Sunday, August 16, 2020
Hag-Seed by Margaret Atwood
Felix is a successful director of a major Canadian Theatre Festival (Think Stratford) who is victimized and fired by ambitious members of his governing board just as he is planning a revolutionary production of The Tempest. He spends several years afterward as a hermit all the while carrying on with the imaginary presence of his own dead daughter named Miranda. Finally comes a sudden opportunity to lead an experimental theatre program in a prison (Think a remote island). He is successful over the next few year and then decides to mount the production of The Tempest he had been working on when he was fired, He recruits the actress who he had wanted to cast as Miranda in his ill fated production of years ago to now play Miranda in this prison setting. Then a marvelous coincidence puts his old enemies within reach (Think a shipwreck). His thirst for revenge has been rekindled. And thereby hangs the tale.
Familiarity with Shakespeare’s The Tempest is not required, but it does help deepen and fill out the story. Anyone with a love for theatre will enjoy the re-creation of these two parallel worlds by award winning author of The Handmaid’s Tale.
Wednesday, August 05, 2020
A Review of Louise Penny's The Nature of the Beast
Methinks I am suffering from Three Pines fatigue. I have just finished a catch up read of The Nature of the Beast in Louise Penny’s Inspector Gamache series. We are focused once again in that weird little Brigadoon hamlet that seems to harbor more than its share of Freddie Kruegers. Even though Ms. Penny notes at the end of the book that Gerald Bull was a real human being and a real armament designer, I found her fictional plot elaborations made things less rather than more convincing.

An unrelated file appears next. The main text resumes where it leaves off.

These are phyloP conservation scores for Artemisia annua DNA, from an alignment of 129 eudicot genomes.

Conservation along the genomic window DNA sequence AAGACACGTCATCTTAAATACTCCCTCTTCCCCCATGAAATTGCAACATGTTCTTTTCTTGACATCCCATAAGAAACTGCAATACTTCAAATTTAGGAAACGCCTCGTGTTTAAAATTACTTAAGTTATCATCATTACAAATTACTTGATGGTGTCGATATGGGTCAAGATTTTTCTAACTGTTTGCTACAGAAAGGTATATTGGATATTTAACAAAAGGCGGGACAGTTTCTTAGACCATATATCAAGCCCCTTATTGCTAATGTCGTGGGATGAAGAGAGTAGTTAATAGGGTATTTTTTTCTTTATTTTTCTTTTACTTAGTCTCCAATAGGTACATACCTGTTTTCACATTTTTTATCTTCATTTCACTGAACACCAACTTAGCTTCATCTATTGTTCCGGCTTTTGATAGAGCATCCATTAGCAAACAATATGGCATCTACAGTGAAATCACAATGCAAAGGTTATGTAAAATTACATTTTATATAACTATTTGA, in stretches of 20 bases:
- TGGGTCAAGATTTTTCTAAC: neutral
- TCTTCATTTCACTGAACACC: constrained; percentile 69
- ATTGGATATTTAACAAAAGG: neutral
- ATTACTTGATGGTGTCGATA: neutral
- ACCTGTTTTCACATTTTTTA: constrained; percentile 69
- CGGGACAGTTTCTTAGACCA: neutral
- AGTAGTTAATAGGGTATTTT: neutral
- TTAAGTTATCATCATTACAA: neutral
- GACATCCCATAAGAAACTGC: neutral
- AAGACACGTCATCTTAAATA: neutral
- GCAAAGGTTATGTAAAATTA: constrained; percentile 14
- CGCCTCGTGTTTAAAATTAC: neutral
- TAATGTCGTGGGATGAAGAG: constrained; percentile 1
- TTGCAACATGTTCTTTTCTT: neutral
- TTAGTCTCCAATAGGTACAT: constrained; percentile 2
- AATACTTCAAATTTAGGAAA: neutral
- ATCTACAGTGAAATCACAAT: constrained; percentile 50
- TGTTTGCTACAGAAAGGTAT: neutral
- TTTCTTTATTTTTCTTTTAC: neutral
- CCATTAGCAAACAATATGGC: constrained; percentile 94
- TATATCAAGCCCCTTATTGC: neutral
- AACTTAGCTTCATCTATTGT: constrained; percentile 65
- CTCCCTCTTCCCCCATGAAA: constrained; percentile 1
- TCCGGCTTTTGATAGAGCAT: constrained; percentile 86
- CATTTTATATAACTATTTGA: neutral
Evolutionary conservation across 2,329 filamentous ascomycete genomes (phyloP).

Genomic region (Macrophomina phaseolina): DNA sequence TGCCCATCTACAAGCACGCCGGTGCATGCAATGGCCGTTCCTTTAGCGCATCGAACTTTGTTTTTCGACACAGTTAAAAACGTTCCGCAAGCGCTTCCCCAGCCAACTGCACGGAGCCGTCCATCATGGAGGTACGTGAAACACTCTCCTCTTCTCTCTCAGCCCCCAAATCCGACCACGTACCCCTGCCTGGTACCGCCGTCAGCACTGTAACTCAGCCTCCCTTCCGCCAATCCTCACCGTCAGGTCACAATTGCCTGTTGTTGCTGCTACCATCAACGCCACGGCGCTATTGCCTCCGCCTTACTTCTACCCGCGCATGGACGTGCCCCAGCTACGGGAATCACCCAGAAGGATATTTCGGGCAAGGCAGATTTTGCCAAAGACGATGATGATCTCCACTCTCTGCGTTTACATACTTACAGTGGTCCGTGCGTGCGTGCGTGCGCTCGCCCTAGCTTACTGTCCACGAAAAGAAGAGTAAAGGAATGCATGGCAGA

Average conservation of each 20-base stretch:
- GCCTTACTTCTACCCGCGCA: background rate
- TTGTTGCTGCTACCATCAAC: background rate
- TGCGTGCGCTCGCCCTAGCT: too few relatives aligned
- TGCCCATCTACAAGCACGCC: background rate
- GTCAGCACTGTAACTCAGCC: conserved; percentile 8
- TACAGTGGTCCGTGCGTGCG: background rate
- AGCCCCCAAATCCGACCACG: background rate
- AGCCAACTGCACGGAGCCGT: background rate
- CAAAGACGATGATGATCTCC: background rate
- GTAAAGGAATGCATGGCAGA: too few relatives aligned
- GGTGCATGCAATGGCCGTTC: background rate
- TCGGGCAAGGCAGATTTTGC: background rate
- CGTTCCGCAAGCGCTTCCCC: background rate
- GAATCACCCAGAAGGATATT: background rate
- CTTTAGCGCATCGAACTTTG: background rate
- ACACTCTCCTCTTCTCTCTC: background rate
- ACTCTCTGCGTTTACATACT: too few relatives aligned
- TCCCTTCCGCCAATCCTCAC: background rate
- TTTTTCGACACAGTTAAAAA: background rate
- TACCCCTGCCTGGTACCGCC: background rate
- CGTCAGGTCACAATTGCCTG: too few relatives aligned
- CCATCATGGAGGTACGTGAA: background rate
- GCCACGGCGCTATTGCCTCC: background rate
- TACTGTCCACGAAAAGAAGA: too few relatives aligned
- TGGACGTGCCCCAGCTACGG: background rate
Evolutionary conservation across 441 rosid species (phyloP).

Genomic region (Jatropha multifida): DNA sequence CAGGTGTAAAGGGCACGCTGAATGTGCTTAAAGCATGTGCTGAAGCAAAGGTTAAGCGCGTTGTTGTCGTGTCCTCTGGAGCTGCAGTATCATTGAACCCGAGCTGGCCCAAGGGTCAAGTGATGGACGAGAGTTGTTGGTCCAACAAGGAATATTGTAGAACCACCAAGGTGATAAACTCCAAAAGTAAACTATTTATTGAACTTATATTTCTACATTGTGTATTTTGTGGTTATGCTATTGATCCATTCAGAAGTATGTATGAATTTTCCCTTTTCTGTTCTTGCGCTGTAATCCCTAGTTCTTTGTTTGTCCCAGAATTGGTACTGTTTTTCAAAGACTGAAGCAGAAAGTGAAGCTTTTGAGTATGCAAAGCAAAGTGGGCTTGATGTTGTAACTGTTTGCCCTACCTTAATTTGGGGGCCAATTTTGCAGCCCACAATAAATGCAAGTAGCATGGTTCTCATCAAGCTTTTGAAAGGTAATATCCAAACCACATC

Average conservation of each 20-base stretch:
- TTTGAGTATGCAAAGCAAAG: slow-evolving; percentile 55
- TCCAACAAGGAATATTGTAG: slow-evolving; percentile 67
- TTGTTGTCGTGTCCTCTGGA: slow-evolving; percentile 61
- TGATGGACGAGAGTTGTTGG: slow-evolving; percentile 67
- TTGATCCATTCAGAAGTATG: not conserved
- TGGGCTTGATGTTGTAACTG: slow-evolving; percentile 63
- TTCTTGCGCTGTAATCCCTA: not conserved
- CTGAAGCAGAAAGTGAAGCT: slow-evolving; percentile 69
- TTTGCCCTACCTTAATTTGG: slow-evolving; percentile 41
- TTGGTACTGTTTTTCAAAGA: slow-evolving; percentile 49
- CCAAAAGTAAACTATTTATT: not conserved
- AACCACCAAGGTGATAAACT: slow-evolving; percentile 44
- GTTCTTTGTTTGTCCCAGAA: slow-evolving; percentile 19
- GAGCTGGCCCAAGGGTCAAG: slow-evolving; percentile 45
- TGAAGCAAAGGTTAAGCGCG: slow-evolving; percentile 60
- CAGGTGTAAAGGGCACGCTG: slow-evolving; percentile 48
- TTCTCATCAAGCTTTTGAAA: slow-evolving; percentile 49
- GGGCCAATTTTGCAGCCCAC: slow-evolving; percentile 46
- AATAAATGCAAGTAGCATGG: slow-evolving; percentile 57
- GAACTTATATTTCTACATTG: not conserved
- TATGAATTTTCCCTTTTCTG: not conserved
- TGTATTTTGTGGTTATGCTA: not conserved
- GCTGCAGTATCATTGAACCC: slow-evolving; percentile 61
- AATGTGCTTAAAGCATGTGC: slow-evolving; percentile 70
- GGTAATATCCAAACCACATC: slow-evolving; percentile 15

We must accept once again that the forest surrounding Three Pines is so dark and impenetrable that hermits’s cabins or a massive artillery piece (even if covered by camouflage) could remain unknown for more than twenty years. In this case the hidden gun is in a spot easily reachable by a small boy exploring the forest a veritable stone’s throw from his own backyard. You must also accept that the search for this gun has kept several lay people and several governments in a frenzy for years. Then you have to believe that all of this is somehow connected to an incarcerated serial killer cum playwright who has managed to write a producible work that also offers hidden clues to the whereabouts of the plans for the nasty gun. Luckily Inpector Gamache has been at the secret trial of this killer and just happens now to be retired to Three Pines where he has taken a liking to the small boy who is later killed after discovering the hidden monstrous weapon.
Enough! Nice try Louise, but I just can’t buy it and though the familiar characters are still sitting on benches around the green, still meeting at the Bistro, still having artistic blocks, and still eating scrumptious gourmet meals, it just doesn’t compute.
Maybe after a break I’ll return to continue my progress in reading all of the Gamache novels.